DBEDT Projects Steady Growth Rates in 2016
In the Economic Outlook section of the recently released first quarter 2016 Statistical and Economic Report, DBEDT holds the growth rate an unchanged number from the previous forecast, listing Hawai’i Gross Domestic Product growth at 2.3 percent in 2016 and 2.4 percent in 2017.
Overall, the numbers are comparable to what is being forecasted for the United States’ economic growth, published in the Blue Chip Economic Indicators.
“We are pleased that Hawai’i ended 2015 with the historical high levels for labor force, employment, and job count, and are excited to see the trend continue in 2016,” said DBEDT Director Luis P. Salaveria. “The state’s unemployment rate was the sixth lowest in the nation, and the economic fundamentals remain positive.”
A total of 9,500 non-agricultural payroll jobs were added to Hawai’i’s economy, an increase of 1.5 percent.
Healthcare and social assistance added the greatest number of jobs at 1,900. Construction added just under that number with 1,800 jobs, while retail grew by 1,700. Food services and drinking places saw an increase of 1,600 jobs in 2015, while professional and business services added 1,300 jobs.
Job losses were also seen during the past year. The losses were within the federal and state government categories, where each lost 500 jobs in 2015.
Last year, the unemployment rate in the state averaged 3.7 percent. The number was the lowest level of unemployment since 2007. Each of the state’s counties fell under the five percent rate in 2015, with gaps between neighbor island counties and Honolulu smaller that they have previously been.
On the Big Island, an average unemployment rate of over four percent was noted throughout the year, tying with Kauai County. Both counties also saw improvements in their unemployment rates as the year went on. On the Big Island, the unemployment rate was 5.2 percent in January 2015. By the last month of the year, that number had dropped to 3.7 percent.
Honolulu’s unemployment rate was the lowest of all counties at 3.5 percent. Maui County held the second lowest unemployment rate for the year at 3.8 percent.
There were a total of 676,300 people in the labor force in 2015 and 651,350 people employed. DBEDT notes the numbers as “historically high.”
Unemployment claims in 2015 decreased overall by 18.4 percent from 1,620 claims per week in 2014 to 1,322 claims per week in 2015. The trend has continued into 2016, as January 2016 initial unemployment claims were reportedly down 31.4 percent, compared to January 2015.
The construction industry saw a “great year” in 2015, according to DBEDT. Contracting tax base used as an indicator for construction completed reached $6 billion during the first three quarters of 2015. The amount represents 16.3 percent more than the same period in 2014.
Federal, state, and county government construction projects, not including the Honolulu rail project, increased by 41.8 percent last year. The fiscal year 2016 has $1.6 billion budgeted by state government for improvement projects.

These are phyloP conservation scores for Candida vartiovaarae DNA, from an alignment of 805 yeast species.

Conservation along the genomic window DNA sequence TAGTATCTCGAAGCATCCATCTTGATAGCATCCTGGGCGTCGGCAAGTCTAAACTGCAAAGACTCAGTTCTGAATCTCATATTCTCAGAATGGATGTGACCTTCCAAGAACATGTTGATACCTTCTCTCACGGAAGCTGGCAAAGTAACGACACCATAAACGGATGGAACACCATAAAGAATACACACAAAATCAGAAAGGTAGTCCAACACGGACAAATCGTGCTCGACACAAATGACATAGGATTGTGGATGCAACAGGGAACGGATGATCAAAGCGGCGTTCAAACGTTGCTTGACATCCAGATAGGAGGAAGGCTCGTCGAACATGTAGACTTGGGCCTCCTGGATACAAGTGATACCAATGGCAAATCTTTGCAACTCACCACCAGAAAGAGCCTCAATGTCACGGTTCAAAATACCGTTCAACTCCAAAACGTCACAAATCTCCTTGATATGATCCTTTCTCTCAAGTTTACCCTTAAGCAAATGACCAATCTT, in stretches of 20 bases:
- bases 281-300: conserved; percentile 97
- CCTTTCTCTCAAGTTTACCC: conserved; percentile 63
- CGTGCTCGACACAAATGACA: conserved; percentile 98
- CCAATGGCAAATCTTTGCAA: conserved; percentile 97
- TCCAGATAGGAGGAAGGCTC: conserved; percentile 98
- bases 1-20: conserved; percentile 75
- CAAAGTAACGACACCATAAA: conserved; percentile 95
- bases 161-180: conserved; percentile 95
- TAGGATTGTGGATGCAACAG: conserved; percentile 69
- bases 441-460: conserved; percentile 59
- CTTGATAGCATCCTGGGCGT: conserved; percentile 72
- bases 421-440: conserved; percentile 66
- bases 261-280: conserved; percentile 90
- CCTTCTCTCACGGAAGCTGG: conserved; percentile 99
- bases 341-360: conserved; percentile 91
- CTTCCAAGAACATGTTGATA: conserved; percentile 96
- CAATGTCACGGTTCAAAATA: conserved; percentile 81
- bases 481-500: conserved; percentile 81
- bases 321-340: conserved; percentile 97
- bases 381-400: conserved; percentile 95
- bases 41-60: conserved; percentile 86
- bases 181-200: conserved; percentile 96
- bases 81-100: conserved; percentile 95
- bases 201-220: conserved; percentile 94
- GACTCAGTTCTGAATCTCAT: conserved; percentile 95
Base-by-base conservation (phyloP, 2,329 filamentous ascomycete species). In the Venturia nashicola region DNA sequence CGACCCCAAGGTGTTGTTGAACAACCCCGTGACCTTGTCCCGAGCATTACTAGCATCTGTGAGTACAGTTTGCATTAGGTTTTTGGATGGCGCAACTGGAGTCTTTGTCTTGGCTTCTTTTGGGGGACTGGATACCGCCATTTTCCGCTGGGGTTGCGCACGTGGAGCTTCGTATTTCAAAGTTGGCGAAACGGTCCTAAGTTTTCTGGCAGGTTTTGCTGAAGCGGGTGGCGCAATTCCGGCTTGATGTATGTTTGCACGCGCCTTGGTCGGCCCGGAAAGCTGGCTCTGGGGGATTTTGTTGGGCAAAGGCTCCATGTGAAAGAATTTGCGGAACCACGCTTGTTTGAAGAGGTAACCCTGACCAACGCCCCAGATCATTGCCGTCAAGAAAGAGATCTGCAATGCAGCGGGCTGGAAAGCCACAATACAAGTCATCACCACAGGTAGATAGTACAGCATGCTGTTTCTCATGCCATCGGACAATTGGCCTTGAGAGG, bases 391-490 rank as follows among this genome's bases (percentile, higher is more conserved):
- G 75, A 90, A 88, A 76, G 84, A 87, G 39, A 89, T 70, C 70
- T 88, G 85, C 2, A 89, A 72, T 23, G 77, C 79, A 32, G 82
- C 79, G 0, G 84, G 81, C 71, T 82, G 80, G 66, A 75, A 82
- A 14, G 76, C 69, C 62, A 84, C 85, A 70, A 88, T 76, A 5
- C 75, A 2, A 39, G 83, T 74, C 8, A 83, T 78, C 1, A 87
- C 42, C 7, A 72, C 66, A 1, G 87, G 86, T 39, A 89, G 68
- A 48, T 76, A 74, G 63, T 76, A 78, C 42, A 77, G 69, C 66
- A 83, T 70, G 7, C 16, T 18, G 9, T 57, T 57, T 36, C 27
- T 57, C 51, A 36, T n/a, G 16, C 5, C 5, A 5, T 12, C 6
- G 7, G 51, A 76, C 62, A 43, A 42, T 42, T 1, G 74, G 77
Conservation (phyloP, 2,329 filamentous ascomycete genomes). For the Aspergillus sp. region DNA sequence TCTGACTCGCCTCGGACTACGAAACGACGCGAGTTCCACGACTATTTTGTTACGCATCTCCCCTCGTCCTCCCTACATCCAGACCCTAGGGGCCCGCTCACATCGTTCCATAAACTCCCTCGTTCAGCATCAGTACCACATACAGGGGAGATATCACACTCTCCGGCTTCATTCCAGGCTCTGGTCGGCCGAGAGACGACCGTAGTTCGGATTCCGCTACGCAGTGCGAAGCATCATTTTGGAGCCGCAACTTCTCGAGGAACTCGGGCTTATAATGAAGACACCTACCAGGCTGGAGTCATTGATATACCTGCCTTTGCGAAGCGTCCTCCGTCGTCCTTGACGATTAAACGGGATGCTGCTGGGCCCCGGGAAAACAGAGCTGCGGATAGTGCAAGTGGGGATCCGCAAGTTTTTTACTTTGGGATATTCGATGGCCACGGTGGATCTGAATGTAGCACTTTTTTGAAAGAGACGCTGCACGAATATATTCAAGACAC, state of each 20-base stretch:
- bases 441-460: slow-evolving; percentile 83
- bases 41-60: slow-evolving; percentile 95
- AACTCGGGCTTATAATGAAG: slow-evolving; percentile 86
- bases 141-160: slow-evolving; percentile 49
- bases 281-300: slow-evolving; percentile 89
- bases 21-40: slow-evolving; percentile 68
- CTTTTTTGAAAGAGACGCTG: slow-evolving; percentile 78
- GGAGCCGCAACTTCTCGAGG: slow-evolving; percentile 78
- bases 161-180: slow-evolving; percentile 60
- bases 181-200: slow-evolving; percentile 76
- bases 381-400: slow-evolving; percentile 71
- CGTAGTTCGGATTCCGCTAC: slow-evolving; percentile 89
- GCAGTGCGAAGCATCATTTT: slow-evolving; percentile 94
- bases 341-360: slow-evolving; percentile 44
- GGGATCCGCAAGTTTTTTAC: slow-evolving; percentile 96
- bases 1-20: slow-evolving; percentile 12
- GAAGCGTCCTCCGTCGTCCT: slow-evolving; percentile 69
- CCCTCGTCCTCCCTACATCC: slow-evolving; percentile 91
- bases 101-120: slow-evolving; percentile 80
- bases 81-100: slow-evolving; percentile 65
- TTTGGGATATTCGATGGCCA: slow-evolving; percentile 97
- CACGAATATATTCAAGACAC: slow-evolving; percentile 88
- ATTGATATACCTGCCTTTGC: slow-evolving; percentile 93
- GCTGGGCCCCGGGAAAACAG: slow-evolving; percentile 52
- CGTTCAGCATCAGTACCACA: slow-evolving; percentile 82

Among all industries in the state, the construction industry had the highest job growth at 5.7 percent. Towards the end of 2015, a double digit increase took place as construction projects fought to be completed as the year came to a close.
Future construction activity, as indicated by the values of building permits issued, looks bright in 2016, according to DBEDT. The total value of private building permits issued in 2015 increased 19.6 percent, compared to the year prior. The increase was led by a rise in the value of residential building permits, which increased by 67.5 percent, followed by the value of commercial and industrial permits at 41 percent.
It is expected by DBEDT that payroll job counts will grow by 1.3 percent in 2016, followed by 1.1 to 1.2 percent for the years following.
In addition, DBEDT expects the unemployment rate will drop to 3.5 percent in 2016, lower than the 3.7 percent projected last quarter. The unemployment rate is expected to further drop to 3.1 percent in 2019.
Visitors to the islands set a record in 2015, marked at 8.6 million coming to the island. The increase in arrivals was followed by an increase in spending by 2.3 percent to $15.3 billion in 2015.
DBEDT expects that visitor arrivals will reach 8.8 million in 2016, or a 1.9 percent increase from 2015. However, with the strong U.S. dollar and the weakening of foreign currency, visitor spending is now projected to increase by 2.4 percent, down from the 3.5 percent projected in the previous quarter.
Air seats are also expected to increase, according to DBEDT. A 3.2 percent increase is anticipated in the first quarter of 2016, and a stable visitor arrival growth is also expected over the next few years, ranging between 1.8 to 1.9 percent.
As projected in November 2015, nominal personal income is projected to grown at 4.8 percent in 2016. The United States Bureau of Economic Analysis says that Hawai’i’s personal income grew by 4.7 percent during the first nine months of 2015. Lower inflation rates caused by lower oil prices led Hawai’i consumers to benefit from a stronger purchasing power from income.
Nominal (no inflation adjustment) personal income is projected to grow at 4.8 percent in 2016, same as the projection in November last year. The U.S. Bureau of DBEDT estimates that real personal income increased by 3.6 percent in 2015 and will increase by three percent in 2016. These real personal income growth rates are the same as those projected in the previous quarter.
Consumer inflation rate projections were lowered by DBEDT from 2.3 percent to 2 percent for 2016 due to the continued expectation on low oil prices.
To review the full DBEDT Quarterly Statistical and Economic Report, visit the DBEDT website.